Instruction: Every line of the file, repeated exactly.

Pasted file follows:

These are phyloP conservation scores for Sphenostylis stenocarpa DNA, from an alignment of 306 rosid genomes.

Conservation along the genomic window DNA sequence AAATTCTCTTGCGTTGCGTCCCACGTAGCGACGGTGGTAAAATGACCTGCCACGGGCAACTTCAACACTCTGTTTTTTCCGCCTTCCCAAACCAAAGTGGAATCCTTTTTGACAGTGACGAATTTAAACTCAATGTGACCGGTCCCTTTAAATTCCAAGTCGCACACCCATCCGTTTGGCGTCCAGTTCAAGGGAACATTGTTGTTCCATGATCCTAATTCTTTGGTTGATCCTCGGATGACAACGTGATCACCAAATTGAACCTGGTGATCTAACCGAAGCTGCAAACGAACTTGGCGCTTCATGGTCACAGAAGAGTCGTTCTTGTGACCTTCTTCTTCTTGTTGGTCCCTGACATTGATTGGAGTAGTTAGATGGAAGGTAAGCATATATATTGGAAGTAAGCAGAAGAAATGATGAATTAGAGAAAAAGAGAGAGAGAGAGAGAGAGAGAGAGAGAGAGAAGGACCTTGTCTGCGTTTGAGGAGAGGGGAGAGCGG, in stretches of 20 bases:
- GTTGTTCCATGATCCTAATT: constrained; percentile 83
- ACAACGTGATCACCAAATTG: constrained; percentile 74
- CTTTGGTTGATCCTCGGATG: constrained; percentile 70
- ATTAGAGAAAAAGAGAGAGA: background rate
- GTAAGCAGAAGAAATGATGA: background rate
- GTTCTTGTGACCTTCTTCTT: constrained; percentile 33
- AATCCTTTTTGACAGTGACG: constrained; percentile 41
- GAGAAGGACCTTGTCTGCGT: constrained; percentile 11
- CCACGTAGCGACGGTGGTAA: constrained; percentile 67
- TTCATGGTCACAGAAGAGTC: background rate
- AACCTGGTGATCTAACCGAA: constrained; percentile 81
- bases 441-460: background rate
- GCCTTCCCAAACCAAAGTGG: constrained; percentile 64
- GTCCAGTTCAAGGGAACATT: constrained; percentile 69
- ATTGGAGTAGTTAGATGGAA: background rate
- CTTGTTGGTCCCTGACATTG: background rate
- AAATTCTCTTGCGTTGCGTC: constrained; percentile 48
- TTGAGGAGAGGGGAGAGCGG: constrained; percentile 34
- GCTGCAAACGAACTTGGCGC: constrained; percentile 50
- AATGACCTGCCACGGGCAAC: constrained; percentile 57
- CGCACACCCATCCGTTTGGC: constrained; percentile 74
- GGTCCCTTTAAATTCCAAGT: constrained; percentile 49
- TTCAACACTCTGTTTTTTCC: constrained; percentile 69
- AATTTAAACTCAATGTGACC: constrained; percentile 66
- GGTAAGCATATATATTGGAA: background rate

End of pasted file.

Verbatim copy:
These are phyloP conservation scores for Sphenostylis stenocarpa DNA, from an alignment of 306 rosid genomes.

Conservation along the genomic window DNA sequence AAATTCTCTTGCGTTGCGTCCCACGTAGCGACGGTGGTAAAATGACCTGCCACGGGCAACTTCAACACTCTGTTTTTTCCGCCTTCCCAAACCAAAGTGGAATCCTTTTTGACAGTGACGAATTTAAACTCAATGTGACCGGTCCCTTTAAATTCCAAGTCGCACACCCATCCGTTTGGCGTCCAGTTCAAGGGAACATTGTTGTTCCATGATCCTAATTCTTTGGTTGATCCTCGGATGACAACGTGATCACCAAATTGAACCTGGTGATCTAACCGAAGCTGCAAACGAACTTGGCGCTTCATGGTCACAGAAGAGTCGTTCTTGTGACCTTCTTCTTCTTGTTGGTCCCTGACATTGATTGGAGTAGTTAGATGGAAGGTAAGCATATATATTGGAAGTAAGCAGAAGAAATGATGAATTAGAGAAAAAGAGAGAGAGAGAGAGAGAGAGAGAGAGAGAGAAGGACCTTGTCTGCGTTTGAGGAGAGGGGAGAGCGG, in stretches of 20 bases:
- GTTGTTCCATGATCCTAATT: constrained; percentile 83
- ACAACGTGATCACCAAATTG: constrained; percentile 74
- CTTTGGTTGATCCTCGGATG: constrained; percentile 70
- ATTAGAGAAAAAGAGAGAGA: background rate
- GTAAGCAGAAGAAATGATGA: background rate
- GTTCTTGTGACCTTCTTCTT: constrained; percentile 33
- AATCCTTTTTGACAGTGACG: constrained; percentile 41
- GAGAAGGACCTTGTCTGCGT: constrained; percentile 11
- CCACGTAGCGACGGTGGTAA: constrained; percentile 67
- TTCATGGTCACAGAAGAGTC: background rate
- AACCTGGTGATCTAACCGAA: constrained; percentile 81
- bases 441-460: background rate
- GCCTTCCCAAACCAAAGTGG: constrained; percentile 64
- GTCCAGTTCAAGGGAACATT: constrained; percentile 69
- ATTGGAGTAGTTAGATGGAA: background rate
- CTTGTTGGTCCCTGACATTG: background rate
- AAATTCTCTTGCGTTGCGTC: constrained; percentile 48
- TTGAGGAGAGGGGAGAGCGG: constrained; percentile 34
- GCTGCAAACGAACTTGGCGC: constrained; percentile 50
- AATGACCTGCCACGGGCAAC: constrained; percentile 57
- CGCACACCCATCCGTTTGGC: constrained; percentile 74
- GGTCCCTTTAAATTCCAAGT: constrained; percentile 49
- TTCAACACTCTGTTTTTTCC: constrained; percentile 69
- AATTTAAACTCAATGTGACC: constrained; percentile 66
- GGTAAGCATATATATTGGAA: background rate